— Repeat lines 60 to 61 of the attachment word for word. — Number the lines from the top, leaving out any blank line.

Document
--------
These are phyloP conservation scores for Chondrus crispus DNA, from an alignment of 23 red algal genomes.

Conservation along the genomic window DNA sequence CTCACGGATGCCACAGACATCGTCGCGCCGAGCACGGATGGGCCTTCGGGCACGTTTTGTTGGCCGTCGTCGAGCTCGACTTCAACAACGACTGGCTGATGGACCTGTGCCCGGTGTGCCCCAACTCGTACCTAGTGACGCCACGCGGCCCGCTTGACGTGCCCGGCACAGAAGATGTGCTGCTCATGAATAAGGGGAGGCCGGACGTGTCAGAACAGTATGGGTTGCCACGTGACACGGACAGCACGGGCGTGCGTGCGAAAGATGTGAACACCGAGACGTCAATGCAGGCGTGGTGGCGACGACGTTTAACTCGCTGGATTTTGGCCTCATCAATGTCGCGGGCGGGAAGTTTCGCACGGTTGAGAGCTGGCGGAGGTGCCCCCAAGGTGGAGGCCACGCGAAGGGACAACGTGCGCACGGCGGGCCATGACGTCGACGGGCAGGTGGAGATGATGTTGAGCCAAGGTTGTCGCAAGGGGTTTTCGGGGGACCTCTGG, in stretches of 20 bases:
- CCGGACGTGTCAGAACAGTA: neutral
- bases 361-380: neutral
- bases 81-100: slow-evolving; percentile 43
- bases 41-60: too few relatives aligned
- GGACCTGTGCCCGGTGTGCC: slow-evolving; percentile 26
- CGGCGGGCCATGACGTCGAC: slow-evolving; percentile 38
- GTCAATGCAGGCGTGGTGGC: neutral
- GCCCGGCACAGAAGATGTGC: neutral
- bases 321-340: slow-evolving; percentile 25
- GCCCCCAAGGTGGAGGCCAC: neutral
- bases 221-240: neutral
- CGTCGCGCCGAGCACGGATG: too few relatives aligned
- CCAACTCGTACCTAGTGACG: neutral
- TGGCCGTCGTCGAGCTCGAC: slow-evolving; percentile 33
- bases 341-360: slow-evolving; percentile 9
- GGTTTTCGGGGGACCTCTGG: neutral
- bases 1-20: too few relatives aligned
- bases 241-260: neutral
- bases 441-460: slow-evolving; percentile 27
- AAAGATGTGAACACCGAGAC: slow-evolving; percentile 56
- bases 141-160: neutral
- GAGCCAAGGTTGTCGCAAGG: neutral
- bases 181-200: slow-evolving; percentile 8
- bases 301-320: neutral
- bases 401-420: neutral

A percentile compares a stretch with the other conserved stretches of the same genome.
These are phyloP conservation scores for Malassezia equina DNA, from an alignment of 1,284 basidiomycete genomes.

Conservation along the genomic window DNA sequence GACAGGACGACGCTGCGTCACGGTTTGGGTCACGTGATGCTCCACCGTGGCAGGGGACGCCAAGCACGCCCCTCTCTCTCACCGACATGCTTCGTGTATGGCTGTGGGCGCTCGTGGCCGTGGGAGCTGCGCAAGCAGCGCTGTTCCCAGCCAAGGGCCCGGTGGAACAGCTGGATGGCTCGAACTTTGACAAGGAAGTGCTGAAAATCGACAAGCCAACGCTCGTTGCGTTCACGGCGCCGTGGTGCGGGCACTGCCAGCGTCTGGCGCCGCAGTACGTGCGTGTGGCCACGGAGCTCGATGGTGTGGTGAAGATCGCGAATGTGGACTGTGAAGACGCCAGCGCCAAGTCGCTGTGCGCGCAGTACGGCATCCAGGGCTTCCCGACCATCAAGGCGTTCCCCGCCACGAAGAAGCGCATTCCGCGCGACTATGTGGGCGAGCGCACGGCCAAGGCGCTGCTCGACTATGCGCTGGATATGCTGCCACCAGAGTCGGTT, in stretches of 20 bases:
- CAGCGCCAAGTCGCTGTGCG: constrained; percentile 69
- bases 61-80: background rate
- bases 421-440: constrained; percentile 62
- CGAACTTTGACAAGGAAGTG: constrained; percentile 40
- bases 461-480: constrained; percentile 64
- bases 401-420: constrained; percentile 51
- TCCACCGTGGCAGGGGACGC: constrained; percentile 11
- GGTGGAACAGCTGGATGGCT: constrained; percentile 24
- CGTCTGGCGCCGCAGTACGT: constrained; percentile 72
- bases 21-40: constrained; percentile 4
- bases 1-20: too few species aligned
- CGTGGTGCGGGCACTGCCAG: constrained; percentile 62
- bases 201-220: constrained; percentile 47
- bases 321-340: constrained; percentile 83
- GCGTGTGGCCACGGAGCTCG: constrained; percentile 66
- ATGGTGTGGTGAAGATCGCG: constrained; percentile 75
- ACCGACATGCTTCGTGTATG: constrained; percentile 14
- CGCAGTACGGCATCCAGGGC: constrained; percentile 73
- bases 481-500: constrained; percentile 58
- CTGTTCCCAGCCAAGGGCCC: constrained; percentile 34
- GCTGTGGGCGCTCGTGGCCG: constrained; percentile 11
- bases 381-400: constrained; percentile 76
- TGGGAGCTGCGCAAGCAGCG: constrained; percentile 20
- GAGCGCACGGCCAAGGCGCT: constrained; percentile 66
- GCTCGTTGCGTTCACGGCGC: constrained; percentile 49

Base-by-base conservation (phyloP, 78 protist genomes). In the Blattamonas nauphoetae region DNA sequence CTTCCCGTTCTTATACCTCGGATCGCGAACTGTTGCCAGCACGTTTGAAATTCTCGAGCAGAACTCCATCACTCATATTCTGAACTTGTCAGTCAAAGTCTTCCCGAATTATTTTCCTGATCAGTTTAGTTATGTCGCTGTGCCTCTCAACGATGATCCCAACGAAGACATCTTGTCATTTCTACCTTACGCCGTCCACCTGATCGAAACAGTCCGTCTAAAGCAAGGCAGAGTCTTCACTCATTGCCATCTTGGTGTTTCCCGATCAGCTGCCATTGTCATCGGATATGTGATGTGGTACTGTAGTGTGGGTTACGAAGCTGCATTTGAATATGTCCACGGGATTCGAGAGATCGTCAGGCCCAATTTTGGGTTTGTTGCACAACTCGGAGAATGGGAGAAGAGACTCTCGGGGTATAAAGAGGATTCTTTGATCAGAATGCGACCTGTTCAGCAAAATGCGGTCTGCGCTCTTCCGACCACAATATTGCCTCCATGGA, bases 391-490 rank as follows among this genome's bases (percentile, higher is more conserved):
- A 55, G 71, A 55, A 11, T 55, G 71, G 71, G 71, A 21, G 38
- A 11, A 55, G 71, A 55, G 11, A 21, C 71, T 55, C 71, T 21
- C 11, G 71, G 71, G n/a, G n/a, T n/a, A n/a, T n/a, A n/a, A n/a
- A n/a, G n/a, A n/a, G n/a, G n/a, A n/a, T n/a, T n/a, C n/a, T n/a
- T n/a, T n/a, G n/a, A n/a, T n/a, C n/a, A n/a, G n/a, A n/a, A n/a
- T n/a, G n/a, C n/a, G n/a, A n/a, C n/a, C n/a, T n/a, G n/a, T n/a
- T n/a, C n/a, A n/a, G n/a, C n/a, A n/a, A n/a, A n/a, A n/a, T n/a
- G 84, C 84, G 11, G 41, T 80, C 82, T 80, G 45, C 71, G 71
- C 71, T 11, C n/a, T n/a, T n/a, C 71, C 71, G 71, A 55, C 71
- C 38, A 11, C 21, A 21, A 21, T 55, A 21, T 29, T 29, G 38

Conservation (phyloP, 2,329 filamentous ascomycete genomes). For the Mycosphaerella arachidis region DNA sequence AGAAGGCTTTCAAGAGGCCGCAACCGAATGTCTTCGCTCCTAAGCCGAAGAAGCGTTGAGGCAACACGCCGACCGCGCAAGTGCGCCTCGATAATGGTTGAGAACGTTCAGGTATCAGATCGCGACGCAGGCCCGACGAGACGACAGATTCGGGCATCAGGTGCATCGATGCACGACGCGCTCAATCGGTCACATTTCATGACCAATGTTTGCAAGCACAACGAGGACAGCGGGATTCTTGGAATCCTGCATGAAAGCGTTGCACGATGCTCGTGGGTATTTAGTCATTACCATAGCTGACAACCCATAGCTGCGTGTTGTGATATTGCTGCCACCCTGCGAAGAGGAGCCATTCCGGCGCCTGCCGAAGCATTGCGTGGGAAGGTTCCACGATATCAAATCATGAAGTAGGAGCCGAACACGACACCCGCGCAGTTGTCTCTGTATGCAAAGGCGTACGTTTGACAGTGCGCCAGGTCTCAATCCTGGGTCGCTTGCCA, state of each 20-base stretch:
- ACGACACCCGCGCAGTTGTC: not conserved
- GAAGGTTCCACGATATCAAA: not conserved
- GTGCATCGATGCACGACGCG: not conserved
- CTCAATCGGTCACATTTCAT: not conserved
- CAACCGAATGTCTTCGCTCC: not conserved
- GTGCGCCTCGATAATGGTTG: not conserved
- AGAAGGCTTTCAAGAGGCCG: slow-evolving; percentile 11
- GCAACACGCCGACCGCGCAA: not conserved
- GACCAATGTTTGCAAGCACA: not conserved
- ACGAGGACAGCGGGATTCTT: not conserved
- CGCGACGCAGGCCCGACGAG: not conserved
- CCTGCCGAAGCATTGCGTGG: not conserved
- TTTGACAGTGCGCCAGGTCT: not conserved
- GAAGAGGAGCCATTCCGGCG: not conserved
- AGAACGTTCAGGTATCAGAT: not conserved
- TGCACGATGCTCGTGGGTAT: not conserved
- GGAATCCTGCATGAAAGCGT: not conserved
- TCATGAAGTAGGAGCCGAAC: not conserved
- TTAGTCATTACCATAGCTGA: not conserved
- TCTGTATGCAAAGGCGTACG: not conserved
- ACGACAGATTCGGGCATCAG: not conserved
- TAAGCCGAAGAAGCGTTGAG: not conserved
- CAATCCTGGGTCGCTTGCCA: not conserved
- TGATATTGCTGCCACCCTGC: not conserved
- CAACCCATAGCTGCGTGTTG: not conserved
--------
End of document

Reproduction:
- A n/a, G n/a, A n/a, G n/a, G n/a, A n/a, T n/a, T n/a, C n/a, T n/a
- T n/a, T n/a, G n/a, A n/a, T n/a, C n/a, A n/a, G n/a, A n/a, A n/a